Nappy or diaper rash is very common in infants and it occurs no matter you’ve been very careful while putting on or changing a diaper. Almost every baby who wears diapers gets a nappy rash at some point.
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Major causes of diaper rash
- There are many things can be the reason to cause a nappy rash in your child.
- One of the main reasons is wearing a wet or dirty diaper for too long. Prolonged dampness, ammonia released from wee, and friction can irritate the soft skin of your child, causing a nappy rash.
- Plastic pants can stop air circulation and keep the baby’s bottom damp. This results in a nappy rash and can even worsen if kept on for a longer duration.
- If you’re using cloth nappies, sometimes the particles of soaps and detergents remain on the cloth after washing, and these particles contribute to a diaper rash.
- Babies suffering from skin conditions like, eczema, thrush, psoriasis, etc. are likely to face worse nappy rashes.
Symptoms of nappy rash
The first symptom of a nappy rash is that it will make the skin appear red and sore. The redness along with a slight inflammation may occur. In some cases, a rash may even spread to tummy or back area. Due to constant friction, the swollen areas may break the skin, and these skin breaks are called ulcers.
Usually, skin folds remain unaffected as wee doesn’t get into those areas. A rash is very painful and discomforting and is likely to make your baby irritable.
Time to see a doctor:
You need to take your child to a doctor, when:
- you see no improvement in the condition even after three days of treating the skin.
- Blisters or pimples appear on the affected area
- your child is not able to sleep due to discomfort
- your child gets an unexplained fever
- the rash is spreading
Nappy rash treatment
A diaper rash will get better in a few days provided you take the following steps.
- You need to change your baby’s nappies frequently.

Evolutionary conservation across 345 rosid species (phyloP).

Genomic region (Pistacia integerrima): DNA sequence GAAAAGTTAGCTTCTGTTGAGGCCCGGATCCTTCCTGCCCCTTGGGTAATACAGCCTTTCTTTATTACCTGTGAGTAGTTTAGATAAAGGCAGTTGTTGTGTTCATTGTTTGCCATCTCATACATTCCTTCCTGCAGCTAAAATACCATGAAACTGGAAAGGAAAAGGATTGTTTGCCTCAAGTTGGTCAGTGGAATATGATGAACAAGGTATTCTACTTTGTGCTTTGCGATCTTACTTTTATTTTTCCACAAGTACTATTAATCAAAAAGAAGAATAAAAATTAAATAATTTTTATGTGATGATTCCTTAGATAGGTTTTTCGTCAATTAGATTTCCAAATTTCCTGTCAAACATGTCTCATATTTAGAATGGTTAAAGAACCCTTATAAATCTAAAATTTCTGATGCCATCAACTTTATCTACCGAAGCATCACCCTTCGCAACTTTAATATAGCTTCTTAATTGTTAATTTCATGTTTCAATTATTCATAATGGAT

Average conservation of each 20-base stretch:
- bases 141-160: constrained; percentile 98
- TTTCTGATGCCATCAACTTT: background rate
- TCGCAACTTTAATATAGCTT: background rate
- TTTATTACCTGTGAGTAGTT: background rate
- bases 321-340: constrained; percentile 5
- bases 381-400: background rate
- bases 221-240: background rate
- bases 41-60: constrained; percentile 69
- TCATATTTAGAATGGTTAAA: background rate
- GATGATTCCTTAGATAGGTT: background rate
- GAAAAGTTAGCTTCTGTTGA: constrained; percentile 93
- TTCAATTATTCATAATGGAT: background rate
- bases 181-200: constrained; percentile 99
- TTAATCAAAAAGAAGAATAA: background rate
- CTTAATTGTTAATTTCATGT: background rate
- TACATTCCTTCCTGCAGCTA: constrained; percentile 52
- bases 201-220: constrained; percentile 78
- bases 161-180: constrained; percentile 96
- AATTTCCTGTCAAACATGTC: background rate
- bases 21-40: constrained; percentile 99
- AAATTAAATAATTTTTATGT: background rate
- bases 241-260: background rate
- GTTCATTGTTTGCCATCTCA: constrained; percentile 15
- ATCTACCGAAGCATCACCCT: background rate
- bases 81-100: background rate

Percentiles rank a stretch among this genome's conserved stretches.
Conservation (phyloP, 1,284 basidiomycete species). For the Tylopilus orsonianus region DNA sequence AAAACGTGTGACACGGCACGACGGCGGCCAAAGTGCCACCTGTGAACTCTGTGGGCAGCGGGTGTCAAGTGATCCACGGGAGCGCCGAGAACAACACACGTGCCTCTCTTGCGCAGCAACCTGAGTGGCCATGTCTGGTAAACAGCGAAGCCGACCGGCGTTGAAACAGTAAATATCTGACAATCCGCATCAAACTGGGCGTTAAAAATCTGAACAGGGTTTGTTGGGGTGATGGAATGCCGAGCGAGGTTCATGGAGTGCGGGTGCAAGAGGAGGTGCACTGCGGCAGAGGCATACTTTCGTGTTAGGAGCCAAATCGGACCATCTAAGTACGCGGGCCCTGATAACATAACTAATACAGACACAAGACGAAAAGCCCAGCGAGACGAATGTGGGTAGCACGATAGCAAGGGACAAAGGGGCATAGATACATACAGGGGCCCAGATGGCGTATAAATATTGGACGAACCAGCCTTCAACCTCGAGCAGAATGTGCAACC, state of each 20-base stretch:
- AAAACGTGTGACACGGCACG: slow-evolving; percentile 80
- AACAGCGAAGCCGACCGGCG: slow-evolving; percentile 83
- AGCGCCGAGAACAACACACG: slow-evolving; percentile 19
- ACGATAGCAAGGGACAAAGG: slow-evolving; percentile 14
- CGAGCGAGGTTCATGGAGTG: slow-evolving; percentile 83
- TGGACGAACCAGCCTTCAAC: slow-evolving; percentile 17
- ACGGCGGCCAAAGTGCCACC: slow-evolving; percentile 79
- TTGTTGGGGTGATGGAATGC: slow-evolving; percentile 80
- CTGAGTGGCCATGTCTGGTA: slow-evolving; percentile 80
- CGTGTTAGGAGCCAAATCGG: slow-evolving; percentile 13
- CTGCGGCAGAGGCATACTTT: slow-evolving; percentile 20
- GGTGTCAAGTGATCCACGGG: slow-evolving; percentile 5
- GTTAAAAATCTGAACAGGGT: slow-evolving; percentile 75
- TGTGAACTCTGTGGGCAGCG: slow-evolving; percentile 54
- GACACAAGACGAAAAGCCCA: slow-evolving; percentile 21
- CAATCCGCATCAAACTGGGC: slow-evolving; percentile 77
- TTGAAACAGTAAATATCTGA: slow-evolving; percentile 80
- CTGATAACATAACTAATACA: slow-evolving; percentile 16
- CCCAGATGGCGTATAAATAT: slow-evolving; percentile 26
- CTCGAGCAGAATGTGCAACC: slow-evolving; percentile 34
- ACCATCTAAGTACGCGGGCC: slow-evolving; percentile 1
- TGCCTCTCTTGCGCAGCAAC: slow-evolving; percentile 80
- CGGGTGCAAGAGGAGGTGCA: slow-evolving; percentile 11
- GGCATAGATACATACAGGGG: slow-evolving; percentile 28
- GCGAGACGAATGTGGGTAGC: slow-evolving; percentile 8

If you change diapers frequently, the area remains clean and dry, giving skin a chance to heal. Keep checking your child’s diaper every hour to avoid any dampness, and change the wet or soiled nappies right away.
- Proper air circulation
You need to provide air circulation to your baby’s bottom for as long as possible every day. For this, you can leave your child lying on an open towel or diaper for some time. While sleeping, you can even fasten the nappy loose to let air circulate freely.
- Proper cleaning
You need to clean the baby’s skin using lukewarm water and a mild soap. Rinse the skin gently and pat the baby dry with a clean towel. If you use disposable wipes for cleaning, make sure the wipes are free from alcohol or other irritants.
- Apply a protective cream after nappy change
You can apply a barrier cream – like vaseline, zinc or castor oil – after changing a diaper every time. These creams will form a barrier on the skin to prevent water from remaining in touch with the skin for longer. Avoid talcum-based powders to treat nappy rash, because talcum powder may not form a barrier on the skin, and may also cause breathing difficulties in babies.
Severe diaper rash won’t go that easily, you need to see a doctor. The child specialist may prescribe some cortisone creams or ointments (hydrocortisone 1%). Doctors even test your baby for scabies infection. If your baby is diagnosed with scabies, Dr. Scabies cream is quite efficient to treat the skin.